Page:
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Two Queens find their hive

By VERONICA DAUB
Posted 9/25/19

NARROWSBURG, NY — Charles Wilkin and Martin Higgins, the artisan duo that is 2 Queens, has brought the buzz down the hill and into the plaza. From its humble beginnings in 2008 at …

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Two Queens find their hive

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NARROWSBURG, NY — Charles Wilkin and Martin Higgins, the artisan duo that is 2 Queens, has brought the buzz down the hill and into the plaza.

From its humble beginnings in 2008 at farmers’ markets, on September 7, 2 Queens officially opened up shop. Tucked between the liquor store and the laundromat, the 2 Queens café is more suited to their needs as creators, sacrificing lounging space for customers. Three-quarters of the store functions as their workspace for the coffee-roasting, honey-harvesting, labeling and packaging necessary for their hand-crafted and designed products.

Wilkin explained how 2 Queens Coffee, Tea & Bees all began with the honey.

“Since, you know, honey and tea are like best friends forever, we added tea. When I met Martin in the ‘90s, he had a chain of coffee shops. The coffee came three or four years ago… [it] just seamlessly fell right in place.”
Just like most endeavors, Wilkin and Higgins landed at their storefront because one thing kept leading to another.

After a Kickstarter fundraiser this past spring, the duo became able to buy a full-size coffee roaster. The essential piece of equipment signaled the business had outgrown its former space at the Narrowsburg Union.

“If you catch it at the right moment, you may watch us roasting coffee. Right now I’m harvesting honey in the back of the space, so you can see that too.” Since the shop is more of a workshop, Wilkin and Higgins plan to provide just that: workshops and classes on all things—it’s not set in stone, but let’s just guess—coffee, tea and bees.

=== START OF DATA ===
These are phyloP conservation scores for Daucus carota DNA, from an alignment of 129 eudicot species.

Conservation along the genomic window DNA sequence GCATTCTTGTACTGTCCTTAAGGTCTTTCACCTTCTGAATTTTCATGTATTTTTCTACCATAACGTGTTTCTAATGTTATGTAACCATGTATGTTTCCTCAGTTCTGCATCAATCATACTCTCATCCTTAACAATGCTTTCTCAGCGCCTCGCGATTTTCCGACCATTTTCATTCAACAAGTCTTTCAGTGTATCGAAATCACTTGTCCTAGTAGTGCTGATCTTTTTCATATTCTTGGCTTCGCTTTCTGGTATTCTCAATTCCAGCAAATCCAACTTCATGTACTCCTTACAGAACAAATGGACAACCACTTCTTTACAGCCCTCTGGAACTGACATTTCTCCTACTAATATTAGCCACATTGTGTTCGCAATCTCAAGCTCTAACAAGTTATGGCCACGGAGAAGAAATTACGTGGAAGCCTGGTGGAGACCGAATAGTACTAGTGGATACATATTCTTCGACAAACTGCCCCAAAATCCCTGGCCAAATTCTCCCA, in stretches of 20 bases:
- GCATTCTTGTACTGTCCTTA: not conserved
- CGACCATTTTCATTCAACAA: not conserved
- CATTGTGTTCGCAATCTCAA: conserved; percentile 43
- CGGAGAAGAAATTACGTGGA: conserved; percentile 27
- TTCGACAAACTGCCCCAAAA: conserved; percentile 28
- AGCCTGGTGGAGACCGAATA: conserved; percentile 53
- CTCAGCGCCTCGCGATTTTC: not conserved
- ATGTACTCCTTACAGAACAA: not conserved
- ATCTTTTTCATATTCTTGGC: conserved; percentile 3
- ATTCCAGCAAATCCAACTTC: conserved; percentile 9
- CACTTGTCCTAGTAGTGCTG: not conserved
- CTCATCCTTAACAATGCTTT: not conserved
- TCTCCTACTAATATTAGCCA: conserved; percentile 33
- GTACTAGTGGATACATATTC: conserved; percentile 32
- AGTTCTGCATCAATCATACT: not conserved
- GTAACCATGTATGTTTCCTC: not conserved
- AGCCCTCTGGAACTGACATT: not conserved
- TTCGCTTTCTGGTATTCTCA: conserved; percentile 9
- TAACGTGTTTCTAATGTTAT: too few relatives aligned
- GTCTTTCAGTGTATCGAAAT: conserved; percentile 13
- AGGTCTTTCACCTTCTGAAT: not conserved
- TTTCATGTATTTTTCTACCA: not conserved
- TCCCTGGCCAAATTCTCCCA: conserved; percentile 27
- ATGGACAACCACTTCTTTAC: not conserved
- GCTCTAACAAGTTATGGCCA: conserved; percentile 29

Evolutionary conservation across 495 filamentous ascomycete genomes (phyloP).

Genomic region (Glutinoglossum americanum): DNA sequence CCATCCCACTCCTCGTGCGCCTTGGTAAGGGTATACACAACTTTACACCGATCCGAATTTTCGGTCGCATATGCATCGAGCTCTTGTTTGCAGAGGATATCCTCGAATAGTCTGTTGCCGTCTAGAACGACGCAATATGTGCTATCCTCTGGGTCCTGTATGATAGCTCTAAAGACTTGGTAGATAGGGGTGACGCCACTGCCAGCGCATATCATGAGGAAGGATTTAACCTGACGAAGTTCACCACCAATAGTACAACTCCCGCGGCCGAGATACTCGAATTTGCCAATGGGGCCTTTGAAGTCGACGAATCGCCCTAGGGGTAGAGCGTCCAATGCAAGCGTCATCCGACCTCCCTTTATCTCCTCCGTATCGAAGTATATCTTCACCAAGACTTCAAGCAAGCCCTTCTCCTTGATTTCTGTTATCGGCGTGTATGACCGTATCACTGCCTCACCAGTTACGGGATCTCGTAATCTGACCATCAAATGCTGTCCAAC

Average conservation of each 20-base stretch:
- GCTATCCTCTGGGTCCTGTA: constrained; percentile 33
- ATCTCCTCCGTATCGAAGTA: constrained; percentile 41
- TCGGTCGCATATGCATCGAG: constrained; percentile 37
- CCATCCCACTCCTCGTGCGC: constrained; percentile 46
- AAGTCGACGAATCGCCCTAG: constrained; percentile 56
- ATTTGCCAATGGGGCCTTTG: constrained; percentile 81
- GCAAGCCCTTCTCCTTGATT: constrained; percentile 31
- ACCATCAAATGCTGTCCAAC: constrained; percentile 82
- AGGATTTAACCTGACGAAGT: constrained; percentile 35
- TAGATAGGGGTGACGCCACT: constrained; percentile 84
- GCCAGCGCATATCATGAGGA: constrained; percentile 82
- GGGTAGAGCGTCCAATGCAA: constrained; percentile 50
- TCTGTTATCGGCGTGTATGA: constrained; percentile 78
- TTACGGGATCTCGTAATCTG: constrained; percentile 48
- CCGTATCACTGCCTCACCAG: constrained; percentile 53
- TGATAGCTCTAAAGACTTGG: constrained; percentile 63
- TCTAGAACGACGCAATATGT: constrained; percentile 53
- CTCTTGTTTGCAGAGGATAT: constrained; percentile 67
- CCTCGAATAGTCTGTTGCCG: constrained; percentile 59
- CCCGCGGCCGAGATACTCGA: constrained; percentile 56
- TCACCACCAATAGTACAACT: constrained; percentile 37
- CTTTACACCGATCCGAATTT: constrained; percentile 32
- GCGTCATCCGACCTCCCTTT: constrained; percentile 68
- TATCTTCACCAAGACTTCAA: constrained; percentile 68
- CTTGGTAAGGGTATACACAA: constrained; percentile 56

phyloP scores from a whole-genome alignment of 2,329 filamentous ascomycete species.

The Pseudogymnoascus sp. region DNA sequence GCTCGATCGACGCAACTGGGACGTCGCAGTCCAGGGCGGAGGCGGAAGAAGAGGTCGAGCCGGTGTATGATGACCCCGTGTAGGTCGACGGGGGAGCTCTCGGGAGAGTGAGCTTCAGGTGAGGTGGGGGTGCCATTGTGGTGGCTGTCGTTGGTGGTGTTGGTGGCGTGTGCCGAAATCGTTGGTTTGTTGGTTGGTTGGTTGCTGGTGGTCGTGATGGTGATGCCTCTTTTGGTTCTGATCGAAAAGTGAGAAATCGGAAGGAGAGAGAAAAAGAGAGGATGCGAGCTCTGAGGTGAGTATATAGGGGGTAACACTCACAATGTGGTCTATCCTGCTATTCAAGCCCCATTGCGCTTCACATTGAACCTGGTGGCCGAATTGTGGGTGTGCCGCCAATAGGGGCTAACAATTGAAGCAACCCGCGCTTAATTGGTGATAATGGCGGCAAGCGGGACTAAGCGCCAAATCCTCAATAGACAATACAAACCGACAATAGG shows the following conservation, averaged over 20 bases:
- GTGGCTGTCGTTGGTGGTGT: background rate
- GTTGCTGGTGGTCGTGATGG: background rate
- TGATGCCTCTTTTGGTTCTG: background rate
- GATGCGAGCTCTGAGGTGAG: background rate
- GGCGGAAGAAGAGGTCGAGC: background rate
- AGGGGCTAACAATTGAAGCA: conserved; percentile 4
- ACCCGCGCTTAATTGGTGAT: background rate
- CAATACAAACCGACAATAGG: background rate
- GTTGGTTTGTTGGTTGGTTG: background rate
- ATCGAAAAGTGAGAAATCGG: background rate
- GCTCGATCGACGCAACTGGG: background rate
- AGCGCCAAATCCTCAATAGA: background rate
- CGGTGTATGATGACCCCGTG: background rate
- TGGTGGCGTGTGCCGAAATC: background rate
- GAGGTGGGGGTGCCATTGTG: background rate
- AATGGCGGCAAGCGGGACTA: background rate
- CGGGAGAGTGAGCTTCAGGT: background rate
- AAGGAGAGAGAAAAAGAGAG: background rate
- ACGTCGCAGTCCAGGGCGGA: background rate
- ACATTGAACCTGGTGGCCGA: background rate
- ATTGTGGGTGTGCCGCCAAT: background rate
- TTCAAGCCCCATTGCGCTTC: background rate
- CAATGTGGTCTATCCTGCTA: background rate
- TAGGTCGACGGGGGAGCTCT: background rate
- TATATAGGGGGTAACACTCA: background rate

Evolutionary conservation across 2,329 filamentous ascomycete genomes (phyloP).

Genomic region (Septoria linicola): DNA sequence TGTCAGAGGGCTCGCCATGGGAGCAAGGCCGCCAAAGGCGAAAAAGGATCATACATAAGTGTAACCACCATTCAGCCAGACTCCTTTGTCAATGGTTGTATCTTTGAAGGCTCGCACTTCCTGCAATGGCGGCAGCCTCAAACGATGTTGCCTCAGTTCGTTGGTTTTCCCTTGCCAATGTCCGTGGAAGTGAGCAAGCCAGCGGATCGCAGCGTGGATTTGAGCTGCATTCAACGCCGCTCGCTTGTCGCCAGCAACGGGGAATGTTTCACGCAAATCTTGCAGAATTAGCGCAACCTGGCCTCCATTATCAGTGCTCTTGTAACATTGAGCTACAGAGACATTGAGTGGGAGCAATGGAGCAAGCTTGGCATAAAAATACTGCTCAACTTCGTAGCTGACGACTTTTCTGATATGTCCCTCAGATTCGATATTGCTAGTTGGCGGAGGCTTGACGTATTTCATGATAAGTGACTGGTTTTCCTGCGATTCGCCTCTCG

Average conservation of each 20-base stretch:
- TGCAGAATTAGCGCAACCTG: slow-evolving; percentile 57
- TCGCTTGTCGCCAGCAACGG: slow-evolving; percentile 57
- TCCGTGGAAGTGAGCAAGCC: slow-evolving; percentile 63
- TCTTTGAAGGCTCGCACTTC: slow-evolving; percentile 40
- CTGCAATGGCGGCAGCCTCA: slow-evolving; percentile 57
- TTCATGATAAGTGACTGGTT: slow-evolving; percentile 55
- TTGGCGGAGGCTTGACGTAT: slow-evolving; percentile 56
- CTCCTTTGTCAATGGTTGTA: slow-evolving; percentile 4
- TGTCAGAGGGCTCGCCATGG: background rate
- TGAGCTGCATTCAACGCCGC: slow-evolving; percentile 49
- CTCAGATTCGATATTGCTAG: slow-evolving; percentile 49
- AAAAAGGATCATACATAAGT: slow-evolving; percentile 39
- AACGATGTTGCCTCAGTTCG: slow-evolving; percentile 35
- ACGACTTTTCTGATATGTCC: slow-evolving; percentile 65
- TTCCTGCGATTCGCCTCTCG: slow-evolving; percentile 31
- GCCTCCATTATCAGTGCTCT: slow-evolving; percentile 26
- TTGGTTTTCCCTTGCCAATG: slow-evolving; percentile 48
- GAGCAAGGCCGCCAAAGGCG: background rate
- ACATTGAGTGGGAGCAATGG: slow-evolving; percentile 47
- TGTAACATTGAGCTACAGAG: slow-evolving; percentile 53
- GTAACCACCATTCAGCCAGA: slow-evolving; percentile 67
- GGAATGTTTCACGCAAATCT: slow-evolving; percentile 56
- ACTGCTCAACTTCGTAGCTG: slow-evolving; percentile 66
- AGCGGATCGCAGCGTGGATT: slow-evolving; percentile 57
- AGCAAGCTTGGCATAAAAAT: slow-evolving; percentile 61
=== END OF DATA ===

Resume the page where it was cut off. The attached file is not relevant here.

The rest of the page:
The first class, coming soon, will be on how to make delicious coffee at home.

Wilkin and Higgins also play a role in the HoneyBee Festival along with Joan Santos. Wilkin’s focus is to the educational aspects of the festival, aiming to shed light on the kinds of problems bees face, “just to raise awareness about… how important they are. If we can just educate one person, teach people the simple things they can do to help then, you know, it’s successful.”

He kept the details to himself, but muralist Matthew Willey of “The Good of the Hive” will be returning with a surprise that, according to Wilkin, “people will want to come and see.”

The fifth annual Honey Bee Festival is a free event on Saturday, September 28 from 11 a.m. to 5 p.m.

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